<December 10> are also satisfied. I have handed your request to the Editor of the “Times and Seasons”, who will forward you the desired papers. I am glad that settled with you the 2.500 dollars note, but sorry that you suffered yourself to lose in the sale of the land you had of him. As regards the Cooks Mills Tavern stand and the one hundred and thirty seven acres of pine land which you propose to allow the Church three thousand dollars for, I have to say in reply, that I have consulted, not only my own feelings as “Sole Trustee in Trust,” for the Church, but also the feelings of those of the Church whose opinions I can always rely upon in such matters, and the conclusion is that thirty two hundred dollars is the least, the property ought to be sold for. You can, therefore have it for three thousand two hundred, which is considerably less than it cost the Church; we are willing to make a partial sacrifice in the property, but under the circumstances, think that you can afford to give us two hundred dollars more than you proposed— The health of our place is at this time pretty good, and we hope it may continue to improve, with the improvement of the I remain, very respectfully yours &c Joseph Smith.” [HC 4:469]
<11> Saturday 11. late this evening while sitting in Council with the Twelve, in my new on Water Street, I directed , President of the Twelve <Apostles> to go immediately and instruct the building Committee in their duty, and forbid their receiving any more property for the building of the until they received it <from the Trustee in Trust> and if the Committee did not give heed to the instruction, and attend to their duty, to put them in the way so to do.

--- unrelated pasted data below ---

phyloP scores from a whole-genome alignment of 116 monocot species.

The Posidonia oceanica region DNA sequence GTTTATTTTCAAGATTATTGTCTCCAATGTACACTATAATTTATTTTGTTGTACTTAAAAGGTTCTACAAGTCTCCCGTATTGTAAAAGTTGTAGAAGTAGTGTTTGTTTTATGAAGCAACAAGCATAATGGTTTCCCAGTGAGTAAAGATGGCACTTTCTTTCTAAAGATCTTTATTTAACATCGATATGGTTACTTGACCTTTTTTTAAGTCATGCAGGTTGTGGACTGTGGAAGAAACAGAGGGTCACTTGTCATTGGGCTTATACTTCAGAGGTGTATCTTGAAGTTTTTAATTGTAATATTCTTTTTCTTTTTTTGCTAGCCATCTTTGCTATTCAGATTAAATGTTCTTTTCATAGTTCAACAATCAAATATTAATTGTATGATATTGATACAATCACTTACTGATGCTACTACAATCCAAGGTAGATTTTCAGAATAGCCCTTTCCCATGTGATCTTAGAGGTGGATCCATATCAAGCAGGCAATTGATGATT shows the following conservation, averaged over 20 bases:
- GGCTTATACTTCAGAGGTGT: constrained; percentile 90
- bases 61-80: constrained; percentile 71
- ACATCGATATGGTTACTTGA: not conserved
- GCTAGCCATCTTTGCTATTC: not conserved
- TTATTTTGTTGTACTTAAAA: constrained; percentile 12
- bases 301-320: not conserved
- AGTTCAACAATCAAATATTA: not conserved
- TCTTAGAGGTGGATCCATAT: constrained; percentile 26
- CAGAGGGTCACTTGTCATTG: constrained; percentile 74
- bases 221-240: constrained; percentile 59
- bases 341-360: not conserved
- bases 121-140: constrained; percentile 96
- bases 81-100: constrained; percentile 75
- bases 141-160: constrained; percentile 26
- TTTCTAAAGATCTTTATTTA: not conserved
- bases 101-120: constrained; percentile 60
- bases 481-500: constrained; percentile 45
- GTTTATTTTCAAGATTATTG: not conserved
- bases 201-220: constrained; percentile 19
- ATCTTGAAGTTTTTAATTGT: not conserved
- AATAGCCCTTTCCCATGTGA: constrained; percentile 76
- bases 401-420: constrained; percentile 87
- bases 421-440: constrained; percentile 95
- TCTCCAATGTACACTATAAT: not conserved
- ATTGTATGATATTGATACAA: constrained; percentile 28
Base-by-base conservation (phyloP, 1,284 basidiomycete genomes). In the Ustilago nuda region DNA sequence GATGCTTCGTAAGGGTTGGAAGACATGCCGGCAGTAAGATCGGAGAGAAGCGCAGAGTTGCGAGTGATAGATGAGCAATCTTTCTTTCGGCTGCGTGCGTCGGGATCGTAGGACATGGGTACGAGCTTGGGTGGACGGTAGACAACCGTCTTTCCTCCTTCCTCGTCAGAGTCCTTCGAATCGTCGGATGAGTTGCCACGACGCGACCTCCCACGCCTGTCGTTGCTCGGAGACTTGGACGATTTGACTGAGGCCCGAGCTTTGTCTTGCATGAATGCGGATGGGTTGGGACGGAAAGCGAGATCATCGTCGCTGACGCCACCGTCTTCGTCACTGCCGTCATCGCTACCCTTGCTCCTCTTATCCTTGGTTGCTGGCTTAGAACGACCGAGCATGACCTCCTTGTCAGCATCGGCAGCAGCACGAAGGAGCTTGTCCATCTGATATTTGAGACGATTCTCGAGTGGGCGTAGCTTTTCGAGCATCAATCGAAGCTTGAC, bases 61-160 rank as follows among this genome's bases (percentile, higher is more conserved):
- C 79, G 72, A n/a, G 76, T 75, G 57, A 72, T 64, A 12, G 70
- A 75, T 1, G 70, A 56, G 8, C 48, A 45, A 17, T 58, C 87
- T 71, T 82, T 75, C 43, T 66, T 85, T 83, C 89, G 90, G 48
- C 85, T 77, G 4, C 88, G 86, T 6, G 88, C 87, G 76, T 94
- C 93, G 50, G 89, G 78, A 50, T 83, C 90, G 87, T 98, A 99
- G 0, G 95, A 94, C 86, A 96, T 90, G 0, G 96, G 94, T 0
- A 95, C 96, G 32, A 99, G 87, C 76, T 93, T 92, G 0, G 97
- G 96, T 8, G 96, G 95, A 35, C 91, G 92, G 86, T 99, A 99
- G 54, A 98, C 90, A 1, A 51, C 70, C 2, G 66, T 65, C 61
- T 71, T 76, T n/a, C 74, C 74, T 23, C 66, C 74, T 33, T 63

Elder <has> left for ; it not being — — — — — considered unnecessary for him to tarry there any longer
Since I have been engaged in laying the foundation of the Church of Jesus Christ <of Latter Day Saints> I have been prevented in various ways from continuing my Journal. and the History, in a manner satisfactory to myself, or in justice to the cause. Long imprisonments, vexatious and long continued Law Suits— The treachery of some of my Clerks; the death of others; and the poverty of myself and brethren from a continued plunder and driving, have prevented my handing down to posterity a connected memorandum of events, desirable to all lovers of truth. Yet I have continued to keep up a Journal in the best manner my circumstances would allow, and dictate for my history from time to time, as I have had oppertunity, so that the labors and suffering of the first Elders and Saints of this last kingdom might not wholly be lost to the world.
<13> Monday 13. I appointed Recorder for the , and my private Secretary, and General Clerk, and he commenced his labors in my new Office in the .
Some time in the fall of 1839, Daniel S. Witter of the [HC 4:470] Steam Mill at solicited the First Presidency of the Church to make a Settlement on the School Section No. 16. one mile South of : and the Solicitations were continued by D. S. Witter [p. 1260]